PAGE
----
Pussycats and Purrs

Pussycats and Purrs
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Image by Luciana Silva from Pixabay

 

 

by Nomi Berger

 

For those pondering the how and why of that phenomenon known as purring, numerous theories abound.

As for how: Most experts now believe that purrs are created by the laryngeal and diaphragmatic muscles in combination with a neural oscillator in the brain. A message from the neural oscillator to the laryngeal muscles causes them to vibrate and this movement controls the amount of air passing through. Purring occurs during inhalation and exhalation. Some purrs are so low, they’re felt more than heard, while others are so loud, they can be heard from across the room.

As for why, paw-lease peruse the following:

 

(1) Newborn kittens and their moms purr to stay safe.

Purring is essential to the survival of newborn kittens. Welcomed into the world by the soft vibrations of their mother’s purrs, they may be blind and deaf, but they can feel vibrations. Like homing devices, these purrs guide the newborns to the protective warmth of their mother’s body and to their first meals.

Kittens start communicating through purrs to their mother and other siblings when they’re two days old. Unable to meow while they nurse, they manifest their contentment instead by purring, and their mom will purr comfortingly back at them.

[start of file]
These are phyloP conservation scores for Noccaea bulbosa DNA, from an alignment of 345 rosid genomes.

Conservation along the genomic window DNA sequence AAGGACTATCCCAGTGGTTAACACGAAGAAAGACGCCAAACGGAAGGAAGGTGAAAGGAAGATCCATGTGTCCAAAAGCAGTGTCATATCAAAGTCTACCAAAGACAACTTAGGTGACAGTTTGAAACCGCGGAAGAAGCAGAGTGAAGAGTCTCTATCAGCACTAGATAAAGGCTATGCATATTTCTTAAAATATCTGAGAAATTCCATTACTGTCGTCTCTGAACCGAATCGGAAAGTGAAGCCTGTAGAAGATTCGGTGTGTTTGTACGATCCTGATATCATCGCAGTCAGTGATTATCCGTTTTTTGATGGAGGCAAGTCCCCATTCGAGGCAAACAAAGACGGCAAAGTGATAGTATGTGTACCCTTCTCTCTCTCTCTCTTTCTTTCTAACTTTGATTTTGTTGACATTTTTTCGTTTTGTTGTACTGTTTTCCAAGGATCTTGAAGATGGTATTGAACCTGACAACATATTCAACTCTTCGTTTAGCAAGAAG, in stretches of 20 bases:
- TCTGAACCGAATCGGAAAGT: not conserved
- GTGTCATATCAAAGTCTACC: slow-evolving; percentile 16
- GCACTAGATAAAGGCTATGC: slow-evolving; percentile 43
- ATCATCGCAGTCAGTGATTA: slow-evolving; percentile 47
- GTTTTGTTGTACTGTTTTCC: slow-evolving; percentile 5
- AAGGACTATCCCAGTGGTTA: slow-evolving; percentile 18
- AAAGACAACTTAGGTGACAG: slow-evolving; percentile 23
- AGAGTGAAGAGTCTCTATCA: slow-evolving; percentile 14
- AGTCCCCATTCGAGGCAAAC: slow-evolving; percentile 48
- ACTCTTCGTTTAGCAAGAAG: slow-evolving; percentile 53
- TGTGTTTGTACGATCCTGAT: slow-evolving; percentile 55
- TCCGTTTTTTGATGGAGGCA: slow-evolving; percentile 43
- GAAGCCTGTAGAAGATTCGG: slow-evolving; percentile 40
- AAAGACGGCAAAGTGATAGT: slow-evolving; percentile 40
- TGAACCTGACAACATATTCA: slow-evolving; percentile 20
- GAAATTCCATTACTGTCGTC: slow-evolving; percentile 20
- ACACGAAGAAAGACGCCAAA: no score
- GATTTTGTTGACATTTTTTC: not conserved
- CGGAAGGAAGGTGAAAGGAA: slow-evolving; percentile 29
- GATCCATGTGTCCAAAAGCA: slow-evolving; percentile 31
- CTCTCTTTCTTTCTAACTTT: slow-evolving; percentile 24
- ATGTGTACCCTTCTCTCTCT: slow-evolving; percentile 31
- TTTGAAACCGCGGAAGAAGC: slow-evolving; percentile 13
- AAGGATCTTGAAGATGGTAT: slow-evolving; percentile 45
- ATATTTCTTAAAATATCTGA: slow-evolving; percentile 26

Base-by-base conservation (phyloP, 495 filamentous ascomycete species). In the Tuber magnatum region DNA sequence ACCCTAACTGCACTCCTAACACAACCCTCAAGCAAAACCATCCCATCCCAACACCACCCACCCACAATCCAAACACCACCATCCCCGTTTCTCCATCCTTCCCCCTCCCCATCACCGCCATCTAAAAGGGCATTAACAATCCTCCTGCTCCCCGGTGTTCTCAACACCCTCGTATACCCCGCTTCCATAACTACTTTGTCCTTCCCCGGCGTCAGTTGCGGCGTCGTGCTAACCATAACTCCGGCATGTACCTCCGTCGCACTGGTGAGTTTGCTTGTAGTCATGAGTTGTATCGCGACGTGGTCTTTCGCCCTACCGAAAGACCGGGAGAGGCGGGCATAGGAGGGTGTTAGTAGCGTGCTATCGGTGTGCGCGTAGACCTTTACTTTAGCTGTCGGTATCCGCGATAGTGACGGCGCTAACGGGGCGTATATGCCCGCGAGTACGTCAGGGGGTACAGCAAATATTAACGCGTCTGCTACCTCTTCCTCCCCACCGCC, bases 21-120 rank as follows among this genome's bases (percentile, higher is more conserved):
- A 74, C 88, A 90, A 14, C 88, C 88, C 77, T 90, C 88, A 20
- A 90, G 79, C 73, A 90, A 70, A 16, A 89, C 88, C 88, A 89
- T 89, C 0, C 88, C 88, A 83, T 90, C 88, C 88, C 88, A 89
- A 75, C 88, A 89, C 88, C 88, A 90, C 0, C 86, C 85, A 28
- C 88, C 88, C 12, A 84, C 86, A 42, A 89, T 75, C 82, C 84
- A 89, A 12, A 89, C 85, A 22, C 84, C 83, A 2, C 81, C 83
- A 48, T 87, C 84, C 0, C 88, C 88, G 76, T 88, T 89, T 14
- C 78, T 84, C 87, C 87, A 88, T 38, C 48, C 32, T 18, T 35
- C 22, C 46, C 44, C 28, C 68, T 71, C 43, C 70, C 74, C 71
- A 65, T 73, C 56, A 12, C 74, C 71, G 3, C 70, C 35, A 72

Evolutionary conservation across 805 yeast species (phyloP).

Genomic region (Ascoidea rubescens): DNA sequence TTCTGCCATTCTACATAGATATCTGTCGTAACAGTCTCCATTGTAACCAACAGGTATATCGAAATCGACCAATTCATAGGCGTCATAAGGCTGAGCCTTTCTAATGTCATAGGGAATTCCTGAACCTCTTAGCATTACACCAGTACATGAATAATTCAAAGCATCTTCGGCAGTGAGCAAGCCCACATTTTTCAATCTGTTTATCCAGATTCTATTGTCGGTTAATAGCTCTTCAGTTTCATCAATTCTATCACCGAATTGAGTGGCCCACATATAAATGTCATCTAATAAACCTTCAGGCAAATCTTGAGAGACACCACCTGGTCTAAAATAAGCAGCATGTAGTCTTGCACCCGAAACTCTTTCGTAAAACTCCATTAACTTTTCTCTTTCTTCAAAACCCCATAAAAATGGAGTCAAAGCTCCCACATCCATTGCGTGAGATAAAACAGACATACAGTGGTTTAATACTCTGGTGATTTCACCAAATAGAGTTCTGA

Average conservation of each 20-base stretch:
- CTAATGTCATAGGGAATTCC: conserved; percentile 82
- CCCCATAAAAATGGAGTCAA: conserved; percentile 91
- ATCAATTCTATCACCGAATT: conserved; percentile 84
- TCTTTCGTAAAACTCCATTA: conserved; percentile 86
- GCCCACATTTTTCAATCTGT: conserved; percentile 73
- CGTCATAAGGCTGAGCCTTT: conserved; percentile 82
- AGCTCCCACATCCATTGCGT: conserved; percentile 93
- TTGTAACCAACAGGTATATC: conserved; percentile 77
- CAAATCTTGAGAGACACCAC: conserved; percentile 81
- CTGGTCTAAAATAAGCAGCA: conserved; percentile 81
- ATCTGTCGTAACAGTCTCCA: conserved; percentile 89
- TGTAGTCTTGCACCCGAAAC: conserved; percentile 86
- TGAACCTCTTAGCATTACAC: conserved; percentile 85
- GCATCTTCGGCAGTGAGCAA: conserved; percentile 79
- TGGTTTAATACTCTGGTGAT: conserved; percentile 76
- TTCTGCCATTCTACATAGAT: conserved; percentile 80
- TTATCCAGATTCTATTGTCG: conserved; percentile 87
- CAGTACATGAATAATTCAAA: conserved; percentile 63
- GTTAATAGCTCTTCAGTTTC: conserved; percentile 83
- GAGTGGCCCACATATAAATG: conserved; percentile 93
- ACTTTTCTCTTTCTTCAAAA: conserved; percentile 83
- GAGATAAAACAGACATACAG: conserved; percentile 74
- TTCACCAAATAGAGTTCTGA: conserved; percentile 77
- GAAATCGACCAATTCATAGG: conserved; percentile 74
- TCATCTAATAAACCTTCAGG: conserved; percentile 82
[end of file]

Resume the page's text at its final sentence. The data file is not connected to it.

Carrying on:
Springing from the primal need for survival in the wild, the vibrations of a vulnerable mother cat’s purrs when she’s giving birth are less likely than cries or other vocalizations to attract the attention of hungry predators. Purring also releases endorphins, reducing her pain while simultaneously reassuring her newborns.

 

(2) Cats purr when they crave attention.

Since adoring cat parents lavish their cats with additional cuddles and pets when they purr, cats will often begin to purr when they “want” something – from affection and playtime to food and treats.

Luckily, however, theirs is a mutual admiration society! The clever kitties’ sweet, relaxing sounds boost their owners’ moods and lower their blood pressure.

 

(3) Cats purr when stressed, in pain or sick because it has healing powers.

Studies have found that purrs oscillate at a low frequency of 25 to 150 HZ. This frequency promotes bone healing and eases muscle pain. Clinical trials of people receiving ultrasound treatments have shown that low-frequency intensity ultrasound accelerates the healing of fractures.

Some reports also show that cats heal faster than animals who don’t purr because of the endorphins their purring releases – much like those released by a mother cat in labor.

 

(4) Cats purr as a form of low-key exercise.

Cats are famous for conserving their energy by lounging and napping. And since they purr while they rest, the vibrations from those purrs help to increase the density of their bones. This in turn keeps their bones healthy and strong and prepped for the next opportunity to pounce on their prey – whether it’s another playful kitty or a bouncing laser dot, the feather on a dancing wand toy or their loving owners’ open laps.

 

 

 

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